Summer is suddenly here. Hot and humid. Gardening must be done early to avoid the heat and mosquitoes. Tasks need to be broken into small, manageable segments or there is overheating and tantrums.
Six things on this ‘dangerously hot’ Saturday that make me smile. 1. Prune. Before the heatwave my big old rose Cuisse de Nymphe had a major renovation prune in order to keep it in check but also to remove a lot of fossilised old wood from the base.
Here’s the pile of clippings waiting to be chipped up on a cooler day. I hope to promote stronger young growth that won’t flop around so much. The thorns are evil, especially when they get you in the scalp as you meander by with a cup of coffee at daybreak.
2. Plant. I have been trying to extend my flowering season into summer. These Shasta daisies and gaura should complement the hydrangeas in the hottest months.
3. Sow. I don’t direct sow many things as we have a very strong critter contingent, but these Shirley and opium poppies are exceptions I would never be without.
4. Harvest. Surprisingly Winter Density lettuce continues despite the heat. The first blueberries of the season. The birds start screaming at me the minute I open the netting to harvest the berries.
5. Grow. An experimental Charentais melon in a big pot. Growing at a rapid rate up the bannister of my deck stairs. Lots of flowers but so far no melons.
6. Bloom. I try to get as much blue as possible in my gardens. I leave you with this lovely Endless Summer/Nigella damascena combination.
Visit the website of the founder for more garden stories of the week. Stay cool!
Today is my first blogging anniversary. Thank you to The propagator and his Blog-followers for inspiration and guidance. Follow here: www.thepropagatorblog.com
It is the second night of Passover and Easter Saturday. All reasons to be cheerful.
It is also a full moon. I wish I knew or could retain more of the lore and legend surrounding the Spring holidays. My Six this week just celebrate the magic.
1. From the Passover Seder. Parsley, representing springtime and all it promises. It is in the ground this week and in 2 more weeks will be ready to be sampled!
2. Horseradish, the bitter herb, a reminder of hardship. This one is still very small and might be a dock! I’m not sure, but if it is horseradish it will be harvested for Rosh Hashana in the Autumn.
3. For certain, Easter peas. Sown on St Patrick’s Day (indoors of course) and planted on Good Friday according to (my) tradition. One row each of Lincoln & Topps. To be supplemented by more sowings outdoors. When I get around to it. I love peas.
4. Bloodroot, which has blood red sap. Seems symbolic of all the needless bloodshed and sacrifice that Spring holidays stand for….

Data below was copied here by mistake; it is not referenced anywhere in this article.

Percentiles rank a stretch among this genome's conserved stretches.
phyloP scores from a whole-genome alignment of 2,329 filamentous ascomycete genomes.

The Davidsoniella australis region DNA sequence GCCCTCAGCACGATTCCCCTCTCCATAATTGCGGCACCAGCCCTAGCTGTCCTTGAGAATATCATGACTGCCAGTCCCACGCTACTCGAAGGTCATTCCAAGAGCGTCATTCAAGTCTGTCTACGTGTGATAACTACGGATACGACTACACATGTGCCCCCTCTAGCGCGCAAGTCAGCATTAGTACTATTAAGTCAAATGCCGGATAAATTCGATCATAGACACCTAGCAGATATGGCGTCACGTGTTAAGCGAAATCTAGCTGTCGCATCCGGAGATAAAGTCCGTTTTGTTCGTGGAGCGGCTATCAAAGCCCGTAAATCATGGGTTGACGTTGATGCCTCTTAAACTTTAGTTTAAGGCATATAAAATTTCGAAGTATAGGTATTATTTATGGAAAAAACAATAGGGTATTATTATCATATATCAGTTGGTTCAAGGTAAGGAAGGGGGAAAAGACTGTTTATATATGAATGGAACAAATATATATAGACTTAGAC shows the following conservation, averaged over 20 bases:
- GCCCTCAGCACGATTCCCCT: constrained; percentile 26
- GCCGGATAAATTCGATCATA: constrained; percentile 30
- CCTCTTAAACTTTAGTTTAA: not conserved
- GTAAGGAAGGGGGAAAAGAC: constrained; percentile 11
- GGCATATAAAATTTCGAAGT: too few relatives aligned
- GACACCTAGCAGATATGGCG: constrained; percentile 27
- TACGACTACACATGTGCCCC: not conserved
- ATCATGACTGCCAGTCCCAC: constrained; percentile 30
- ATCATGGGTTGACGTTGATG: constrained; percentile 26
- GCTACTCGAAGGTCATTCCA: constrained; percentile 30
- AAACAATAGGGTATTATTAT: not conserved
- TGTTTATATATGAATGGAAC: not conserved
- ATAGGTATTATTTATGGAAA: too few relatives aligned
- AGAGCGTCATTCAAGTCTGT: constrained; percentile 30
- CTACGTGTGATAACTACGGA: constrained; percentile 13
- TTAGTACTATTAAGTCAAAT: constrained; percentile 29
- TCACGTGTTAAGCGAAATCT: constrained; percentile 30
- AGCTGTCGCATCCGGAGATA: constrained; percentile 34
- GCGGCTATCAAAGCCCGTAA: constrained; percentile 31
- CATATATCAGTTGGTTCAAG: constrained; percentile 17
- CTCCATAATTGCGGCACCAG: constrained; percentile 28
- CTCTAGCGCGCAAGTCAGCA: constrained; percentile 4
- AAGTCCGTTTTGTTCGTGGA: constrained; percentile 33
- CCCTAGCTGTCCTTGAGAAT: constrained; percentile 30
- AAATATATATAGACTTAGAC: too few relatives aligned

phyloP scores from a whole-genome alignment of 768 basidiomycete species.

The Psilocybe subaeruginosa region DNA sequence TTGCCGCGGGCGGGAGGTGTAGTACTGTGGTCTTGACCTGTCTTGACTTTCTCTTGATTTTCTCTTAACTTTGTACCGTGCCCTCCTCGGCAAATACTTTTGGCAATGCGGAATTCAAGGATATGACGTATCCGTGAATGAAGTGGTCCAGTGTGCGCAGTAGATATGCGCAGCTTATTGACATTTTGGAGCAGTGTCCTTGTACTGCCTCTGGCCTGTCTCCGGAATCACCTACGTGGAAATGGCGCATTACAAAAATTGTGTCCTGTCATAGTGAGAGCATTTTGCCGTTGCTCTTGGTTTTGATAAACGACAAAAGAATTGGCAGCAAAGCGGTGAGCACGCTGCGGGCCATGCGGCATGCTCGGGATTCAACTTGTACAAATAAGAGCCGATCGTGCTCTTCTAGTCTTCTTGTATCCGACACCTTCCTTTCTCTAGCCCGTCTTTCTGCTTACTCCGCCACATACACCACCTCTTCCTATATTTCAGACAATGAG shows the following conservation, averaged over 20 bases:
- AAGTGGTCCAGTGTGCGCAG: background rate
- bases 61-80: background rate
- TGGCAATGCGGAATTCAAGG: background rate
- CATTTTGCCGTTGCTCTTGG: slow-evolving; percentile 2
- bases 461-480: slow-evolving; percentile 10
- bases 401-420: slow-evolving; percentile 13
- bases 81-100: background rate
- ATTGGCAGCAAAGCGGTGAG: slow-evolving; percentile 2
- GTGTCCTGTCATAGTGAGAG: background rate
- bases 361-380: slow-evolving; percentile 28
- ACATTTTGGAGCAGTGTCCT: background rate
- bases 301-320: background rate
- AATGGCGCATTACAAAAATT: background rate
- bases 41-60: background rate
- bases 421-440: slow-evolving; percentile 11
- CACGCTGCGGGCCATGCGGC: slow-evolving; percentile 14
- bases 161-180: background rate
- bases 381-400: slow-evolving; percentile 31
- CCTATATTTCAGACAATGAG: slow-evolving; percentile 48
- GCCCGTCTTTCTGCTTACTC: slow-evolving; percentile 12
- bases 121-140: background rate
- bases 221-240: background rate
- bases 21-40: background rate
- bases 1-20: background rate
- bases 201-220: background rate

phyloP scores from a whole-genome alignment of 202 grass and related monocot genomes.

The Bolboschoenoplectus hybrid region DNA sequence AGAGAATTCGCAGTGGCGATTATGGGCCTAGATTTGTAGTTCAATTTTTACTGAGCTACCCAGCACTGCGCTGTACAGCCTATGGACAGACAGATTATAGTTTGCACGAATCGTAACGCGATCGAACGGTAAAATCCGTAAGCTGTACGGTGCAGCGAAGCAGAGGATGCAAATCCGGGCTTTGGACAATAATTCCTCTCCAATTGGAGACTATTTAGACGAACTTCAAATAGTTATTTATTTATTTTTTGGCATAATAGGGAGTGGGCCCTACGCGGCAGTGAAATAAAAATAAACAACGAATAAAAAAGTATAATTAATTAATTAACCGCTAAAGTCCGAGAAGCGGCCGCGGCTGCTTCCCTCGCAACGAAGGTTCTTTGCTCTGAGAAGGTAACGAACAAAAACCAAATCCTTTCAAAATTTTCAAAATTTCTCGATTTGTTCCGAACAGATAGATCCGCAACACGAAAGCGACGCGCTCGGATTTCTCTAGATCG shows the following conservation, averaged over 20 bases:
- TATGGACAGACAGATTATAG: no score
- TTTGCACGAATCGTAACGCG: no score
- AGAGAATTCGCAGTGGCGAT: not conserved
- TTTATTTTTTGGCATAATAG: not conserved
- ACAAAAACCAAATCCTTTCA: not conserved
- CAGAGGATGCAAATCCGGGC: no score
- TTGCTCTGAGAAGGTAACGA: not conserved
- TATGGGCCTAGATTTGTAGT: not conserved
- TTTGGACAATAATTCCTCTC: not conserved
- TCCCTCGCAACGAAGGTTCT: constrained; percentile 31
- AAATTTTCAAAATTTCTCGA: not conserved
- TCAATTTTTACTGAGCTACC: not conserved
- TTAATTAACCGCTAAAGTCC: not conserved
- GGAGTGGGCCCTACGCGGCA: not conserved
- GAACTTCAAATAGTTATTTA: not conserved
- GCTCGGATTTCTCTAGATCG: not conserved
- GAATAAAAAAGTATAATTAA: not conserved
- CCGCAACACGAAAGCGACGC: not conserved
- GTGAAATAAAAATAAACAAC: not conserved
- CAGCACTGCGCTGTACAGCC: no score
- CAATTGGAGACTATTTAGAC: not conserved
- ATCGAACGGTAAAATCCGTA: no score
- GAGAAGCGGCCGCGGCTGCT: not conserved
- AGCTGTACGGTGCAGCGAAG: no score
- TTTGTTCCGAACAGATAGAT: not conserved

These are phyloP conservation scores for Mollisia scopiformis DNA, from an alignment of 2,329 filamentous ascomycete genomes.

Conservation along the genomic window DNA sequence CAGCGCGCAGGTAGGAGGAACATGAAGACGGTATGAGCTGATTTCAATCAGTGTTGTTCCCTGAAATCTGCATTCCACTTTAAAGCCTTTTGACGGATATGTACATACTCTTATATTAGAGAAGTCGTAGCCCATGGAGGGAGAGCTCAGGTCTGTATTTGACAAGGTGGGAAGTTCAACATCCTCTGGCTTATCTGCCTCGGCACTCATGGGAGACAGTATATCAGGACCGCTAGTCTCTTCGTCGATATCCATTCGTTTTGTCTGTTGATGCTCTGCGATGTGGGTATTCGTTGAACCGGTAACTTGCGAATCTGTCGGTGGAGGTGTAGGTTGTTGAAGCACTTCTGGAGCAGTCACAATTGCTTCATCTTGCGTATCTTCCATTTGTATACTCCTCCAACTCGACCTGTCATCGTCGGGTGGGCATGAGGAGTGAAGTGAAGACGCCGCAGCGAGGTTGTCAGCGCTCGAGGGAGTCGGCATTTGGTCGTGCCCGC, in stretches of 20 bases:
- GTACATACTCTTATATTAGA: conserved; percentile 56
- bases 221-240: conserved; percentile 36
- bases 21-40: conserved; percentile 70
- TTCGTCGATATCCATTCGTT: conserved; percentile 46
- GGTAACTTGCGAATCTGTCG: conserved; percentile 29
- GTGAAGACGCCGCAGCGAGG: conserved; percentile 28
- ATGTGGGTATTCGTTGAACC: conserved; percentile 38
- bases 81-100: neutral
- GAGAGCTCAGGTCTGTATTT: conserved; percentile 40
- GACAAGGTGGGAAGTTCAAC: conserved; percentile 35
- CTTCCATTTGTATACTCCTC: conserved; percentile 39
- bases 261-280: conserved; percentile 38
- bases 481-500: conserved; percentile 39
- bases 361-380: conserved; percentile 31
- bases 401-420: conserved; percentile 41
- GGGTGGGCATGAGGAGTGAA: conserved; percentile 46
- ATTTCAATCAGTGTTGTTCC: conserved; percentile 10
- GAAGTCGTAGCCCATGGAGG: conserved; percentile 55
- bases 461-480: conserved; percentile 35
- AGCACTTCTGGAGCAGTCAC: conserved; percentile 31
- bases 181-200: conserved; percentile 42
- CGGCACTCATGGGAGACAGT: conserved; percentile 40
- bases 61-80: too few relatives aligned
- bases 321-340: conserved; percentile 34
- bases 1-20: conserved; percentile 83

5. Simple Daffodils. For me, the best harbingers of Spring. These are probably Ice Follies, or Mount Hood. They look to be ready for dividing. add that to the endless to-do list!
6. The white birds were one of my reasons for starting this blog. They arrive like tourists from a cruise ship in spring and congregate for their departure at the first threat of frost. They are back for the season. The male on the left has his ‘glad-rags’ on and is all ready for date night. She doesn’t look too sure….
I am catching up to the rest of you. I do have tulips already. I wait so long for early spring that I don’t want to move on to the next phase too quickly. Tulips can wait until next time.
Enjoy your week!
Prune, plant, sow, harvest, mow, bloom, feed, grow…
1. Prune. Its what I do mostly. Here’s last week’s pile o’ pruning, mostly brambles and holly. Roses next.
2. Plant. All unidentified ‘misc’ bulbs I hoarded over the winter and carefully potted up to see what they were, turned out to be – garlic!! Duly planted next to my October planted garlic.
3. Sow. Self sown Pushkinia. In every corner and crevice. Smelling strongly of gumdrops. Buzzing with bees and other assorted pollinators. Reminds me I need to get on with sowing annual flowers for summer and fall.
4. Bloom. Cornus mas is the 🌟 this week. Along with many Squill, Narcissus, Hellebore and Mr Magnolia. Terrible photo, great tree…
5. Feed. Homemade holly and bramble ramial chip mulch for my raspberry section.
6. Oh no! Here’s a charming little nest I found among the cut branches. I think it belonged to a pair of American robins. They have plenty of time to rebuild. This will be my last major pruning job for the spring so as not to disturb any more nests.
Spring is here at last. It is still cold, but everything is growing. Each trip around the garden brings something new and wonderful at this time of year.
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